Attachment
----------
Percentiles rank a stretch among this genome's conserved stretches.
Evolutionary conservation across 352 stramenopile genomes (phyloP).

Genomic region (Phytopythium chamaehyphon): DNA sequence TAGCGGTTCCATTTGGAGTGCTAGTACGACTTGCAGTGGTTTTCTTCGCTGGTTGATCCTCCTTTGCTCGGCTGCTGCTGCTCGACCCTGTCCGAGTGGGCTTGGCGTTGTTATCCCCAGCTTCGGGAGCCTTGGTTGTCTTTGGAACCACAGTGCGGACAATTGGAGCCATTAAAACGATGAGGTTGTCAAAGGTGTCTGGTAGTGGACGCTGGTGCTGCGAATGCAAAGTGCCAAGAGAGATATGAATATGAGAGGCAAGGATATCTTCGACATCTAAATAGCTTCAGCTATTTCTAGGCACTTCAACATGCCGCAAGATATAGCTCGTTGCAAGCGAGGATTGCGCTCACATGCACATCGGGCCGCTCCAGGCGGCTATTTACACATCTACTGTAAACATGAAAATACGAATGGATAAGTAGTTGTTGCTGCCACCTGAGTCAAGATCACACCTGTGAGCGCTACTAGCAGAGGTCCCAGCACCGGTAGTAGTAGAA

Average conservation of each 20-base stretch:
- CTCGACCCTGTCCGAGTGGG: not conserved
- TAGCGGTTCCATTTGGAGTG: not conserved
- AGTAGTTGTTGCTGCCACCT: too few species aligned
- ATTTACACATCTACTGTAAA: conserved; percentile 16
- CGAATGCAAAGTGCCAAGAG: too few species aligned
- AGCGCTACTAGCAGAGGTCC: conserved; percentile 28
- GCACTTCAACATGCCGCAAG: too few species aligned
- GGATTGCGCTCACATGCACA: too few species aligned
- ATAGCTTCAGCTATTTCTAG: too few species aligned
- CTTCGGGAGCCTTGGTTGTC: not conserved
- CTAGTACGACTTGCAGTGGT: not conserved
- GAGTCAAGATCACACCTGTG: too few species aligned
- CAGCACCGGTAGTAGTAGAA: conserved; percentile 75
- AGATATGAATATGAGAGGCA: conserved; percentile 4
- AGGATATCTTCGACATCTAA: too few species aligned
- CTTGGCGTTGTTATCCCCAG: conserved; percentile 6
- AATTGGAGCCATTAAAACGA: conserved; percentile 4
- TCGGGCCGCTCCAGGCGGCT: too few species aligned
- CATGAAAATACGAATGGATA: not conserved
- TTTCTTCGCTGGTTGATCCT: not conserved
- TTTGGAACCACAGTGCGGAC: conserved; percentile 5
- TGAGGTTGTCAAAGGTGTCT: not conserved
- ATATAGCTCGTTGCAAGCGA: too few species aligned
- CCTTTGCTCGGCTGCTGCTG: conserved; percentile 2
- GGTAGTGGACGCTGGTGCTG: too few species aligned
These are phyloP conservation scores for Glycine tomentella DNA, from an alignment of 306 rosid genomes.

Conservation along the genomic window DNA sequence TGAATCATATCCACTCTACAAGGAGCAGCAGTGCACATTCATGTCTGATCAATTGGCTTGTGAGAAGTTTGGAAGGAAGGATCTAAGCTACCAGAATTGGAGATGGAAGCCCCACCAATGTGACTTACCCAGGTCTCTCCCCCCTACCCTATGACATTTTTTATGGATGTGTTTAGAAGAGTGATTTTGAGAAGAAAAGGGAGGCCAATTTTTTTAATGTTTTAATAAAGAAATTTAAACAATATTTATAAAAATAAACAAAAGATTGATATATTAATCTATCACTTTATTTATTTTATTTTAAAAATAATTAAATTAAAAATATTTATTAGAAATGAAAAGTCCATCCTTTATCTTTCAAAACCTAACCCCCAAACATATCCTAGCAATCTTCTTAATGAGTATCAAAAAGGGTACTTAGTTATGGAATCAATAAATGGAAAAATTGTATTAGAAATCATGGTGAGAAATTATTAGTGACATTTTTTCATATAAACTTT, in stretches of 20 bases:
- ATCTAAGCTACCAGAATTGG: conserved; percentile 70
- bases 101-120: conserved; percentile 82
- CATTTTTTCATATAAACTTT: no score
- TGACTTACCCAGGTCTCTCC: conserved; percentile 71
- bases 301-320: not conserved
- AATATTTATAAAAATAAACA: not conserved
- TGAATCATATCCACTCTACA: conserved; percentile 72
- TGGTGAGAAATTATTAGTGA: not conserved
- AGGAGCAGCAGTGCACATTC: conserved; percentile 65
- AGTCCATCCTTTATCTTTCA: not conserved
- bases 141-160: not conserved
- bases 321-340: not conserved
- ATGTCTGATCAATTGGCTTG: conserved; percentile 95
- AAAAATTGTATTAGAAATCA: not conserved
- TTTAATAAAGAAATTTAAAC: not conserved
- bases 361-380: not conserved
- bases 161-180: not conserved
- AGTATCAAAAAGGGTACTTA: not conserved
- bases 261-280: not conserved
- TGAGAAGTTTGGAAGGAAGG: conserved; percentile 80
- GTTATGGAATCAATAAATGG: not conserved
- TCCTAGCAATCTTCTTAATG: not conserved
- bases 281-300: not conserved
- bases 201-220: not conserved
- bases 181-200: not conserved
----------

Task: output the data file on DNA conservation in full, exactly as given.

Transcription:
Percentiles rank a stretch among this genome's conserved stretches.
Evolutionary conservation across 352 stramenopile genomes (phyloP).

Genomic region (Phytopythium chamaehyphon): DNA sequence TAGCGGTTCCATTTGGAGTGCTAGTACGACTTGCAGTGGTTTTCTTCGCTGGTTGATCCTCCTTTGCTCGGCTGCTGCTGCTCGACCCTGTCCGAGTGGGCTTGGCGTTGTTATCCCCAGCTTCGGGAGCCTTGGTTGTCTTTGGAACCACAGTGCGGACAATTGGAGCCATTAAAACGATGAGGTTGTCAAAGGTGTCTGGTAGTGGACGCTGGTGCTGCGAATGCAAAGTGCCAAGAGAGATATGAATATGAGAGGCAAGGATATCTTCGACATCTAAATAGCTTCAGCTATTTCTAGGCACTTCAACATGCCGCAAGATATAGCTCGTTGCAAGCGAGGATTGCGCTCACATGCACATCGGGCCGCTCCAGGCGGCTATTTACACATCTACTGTAAACATGAAAATACGAATGGATAAGTAGTTGTTGCTGCCACCTGAGTCAAGATCACACCTGTGAGCGCTACTAGCAGAGGTCCCAGCACCGGTAGTAGTAGAA

Average conservation of each 20-base stretch:
- CTCGACCCTGTCCGAGTGGG: not conserved
- TAGCGGTTCCATTTGGAGTG: not conserved
- AGTAGTTGTTGCTGCCACCT: too few species aligned
- ATTTACACATCTACTGTAAA: conserved; percentile 16
- CGAATGCAAAGTGCCAAGAG: too few species aligned
- AGCGCTACTAGCAGAGGTCC: conserved; percentile 28
- GCACTTCAACATGCCGCAAG: too few species aligned
- GGATTGCGCTCACATGCACA: too few species aligned
- ATAGCTTCAGCTATTTCTAG: too few species aligned
- CTTCGGGAGCCTTGGTTGTC: not conserved
- CTAGTACGACTTGCAGTGGT: not conserved
- GAGTCAAGATCACACCTGTG: too few species aligned
- CAGCACCGGTAGTAGTAGAA: conserved; percentile 75
- AGATATGAATATGAGAGGCA: conserved; percentile 4
- AGGATATCTTCGACATCTAA: too few species aligned
- CTTGGCGTTGTTATCCCCAG: conserved; percentile 6
- AATTGGAGCCATTAAAACGA: conserved; percentile 4
- TCGGGCCGCTCCAGGCGGCT: too few species aligned
- CATGAAAATACGAATGGATA: not conserved
- TTTCTTCGCTGGTTGATCCT: not conserved
- TTTGGAACCACAGTGCGGAC: conserved; percentile 5
- TGAGGTTGTCAAAGGTGTCT: not conserved
- ATATAGCTCGTTGCAAGCGA: too few species aligned
- CCTTTGCTCGGCTGCTGCTG: conserved; percentile 2
- GGTAGTGGACGCTGGTGCTG: too few species aligned
These are phyloP conservation scores for Glycine tomentella DNA, from an alignment of 306 rosid genomes.

Conservation along the genomic window DNA sequence TGAATCATATCCACTCTACAAGGAGCAGCAGTGCACATTCATGTCTGATCAATTGGCTTGTGAGAAGTTTGGAAGGAAGGATCTAAGCTACCAGAATTGGAGATGGAAGCCCCACCAATGTGACTTACCCAGGTCTCTCCCCCCTACCCTATGACATTTTTTATGGATGTGTTTAGAAGAGTGATTTTGAGAAGAAAAGGGAGGCCAATTTTTTTAATGTTTTAATAAAGAAATTTAAACAATATTTATAAAAATAAACAAAAGATTGATATATTAATCTATCACTTTATTTATTTTATTTTAAAAATAATTAAATTAAAAATATTTATTAGAAATGAAAAGTCCATCCTTTATCTTTCAAAACCTAACCCCCAAACATATCCTAGCAATCTTCTTAATGAGTATCAAAAAGGGTACTTAGTTATGGAATCAATAAATGGAAAAATTGTATTAGAAATCATGGTGAGAAATTATTAGTGACATTTTTTCATATAAACTTT, in stretches of 20 bases:
- ATCTAAGCTACCAGAATTGG: conserved; percentile 70
- bases 101-120: conserved; percentile 82
- CATTTTTTCATATAAACTTT: no score
- TGACTTACCCAGGTCTCTCC: conserved; percentile 71
- bases 301-320: not conserved
- AATATTTATAAAAATAAACA: not conserved
- TGAATCATATCCACTCTACA: conserved; percentile 72
- TGGTGAGAAATTATTAGTGA: not conserved
- AGGAGCAGCAGTGCACATTC: conserved; percentile 65
- AGTCCATCCTTTATCTTTCA: not conserved
- bases 141-160: not conserved
- bases 321-340: not conserved
- ATGTCTGATCAATTGGCTTG: conserved; percentile 95
- AAAAATTGTATTAGAAATCA: not conserved
- TTTAATAAAGAAATTTAAAC: not conserved
- bases 361-380: not conserved
- bases 161-180: not conserved
- AGTATCAAAAAGGGTACTTA: not conserved
- bases 261-280: not conserved
- TGAGAAGTTTGGAAGGAAGG: conserved; percentile 80
- GTTATGGAATCAATAAATGG: not conserved
- TCCTAGCAATCTTCTTAATG: not conserved
- bases 281-300: not conserved
- bases 201-220: not conserved
- bases 181-200: not conserved